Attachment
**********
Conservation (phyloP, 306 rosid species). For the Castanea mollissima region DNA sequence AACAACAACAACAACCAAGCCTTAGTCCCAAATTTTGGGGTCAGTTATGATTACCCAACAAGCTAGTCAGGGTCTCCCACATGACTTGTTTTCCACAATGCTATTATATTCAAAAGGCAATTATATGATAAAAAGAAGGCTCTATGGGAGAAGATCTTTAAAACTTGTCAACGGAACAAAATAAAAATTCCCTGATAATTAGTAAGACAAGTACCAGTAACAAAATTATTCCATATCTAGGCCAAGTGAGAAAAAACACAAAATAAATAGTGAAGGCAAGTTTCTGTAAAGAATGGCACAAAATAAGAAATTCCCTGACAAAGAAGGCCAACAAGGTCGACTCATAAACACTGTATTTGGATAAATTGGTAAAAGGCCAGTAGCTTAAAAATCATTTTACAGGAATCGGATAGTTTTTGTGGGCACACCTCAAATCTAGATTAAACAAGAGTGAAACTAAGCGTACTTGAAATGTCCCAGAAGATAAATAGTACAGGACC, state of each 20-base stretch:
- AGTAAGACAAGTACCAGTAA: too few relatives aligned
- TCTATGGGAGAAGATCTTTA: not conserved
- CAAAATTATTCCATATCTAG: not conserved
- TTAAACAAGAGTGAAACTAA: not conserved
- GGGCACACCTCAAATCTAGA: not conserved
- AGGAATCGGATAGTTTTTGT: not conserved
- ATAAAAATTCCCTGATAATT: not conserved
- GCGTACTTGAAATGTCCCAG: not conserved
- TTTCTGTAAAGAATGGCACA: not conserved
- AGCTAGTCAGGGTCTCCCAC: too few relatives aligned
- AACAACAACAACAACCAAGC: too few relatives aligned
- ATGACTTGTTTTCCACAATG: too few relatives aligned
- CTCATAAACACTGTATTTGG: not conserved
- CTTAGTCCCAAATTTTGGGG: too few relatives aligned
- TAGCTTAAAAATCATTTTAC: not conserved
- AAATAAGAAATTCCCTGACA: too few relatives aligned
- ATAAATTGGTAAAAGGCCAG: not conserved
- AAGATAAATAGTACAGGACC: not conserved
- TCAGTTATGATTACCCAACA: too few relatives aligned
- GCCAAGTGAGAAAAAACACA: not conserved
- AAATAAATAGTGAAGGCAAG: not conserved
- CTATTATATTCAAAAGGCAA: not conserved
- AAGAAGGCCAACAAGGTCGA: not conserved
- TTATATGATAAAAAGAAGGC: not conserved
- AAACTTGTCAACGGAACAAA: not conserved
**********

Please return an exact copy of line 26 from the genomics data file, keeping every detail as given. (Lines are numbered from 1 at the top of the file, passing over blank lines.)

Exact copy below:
- AAACTTGTCAACGGAACAAA: not conserved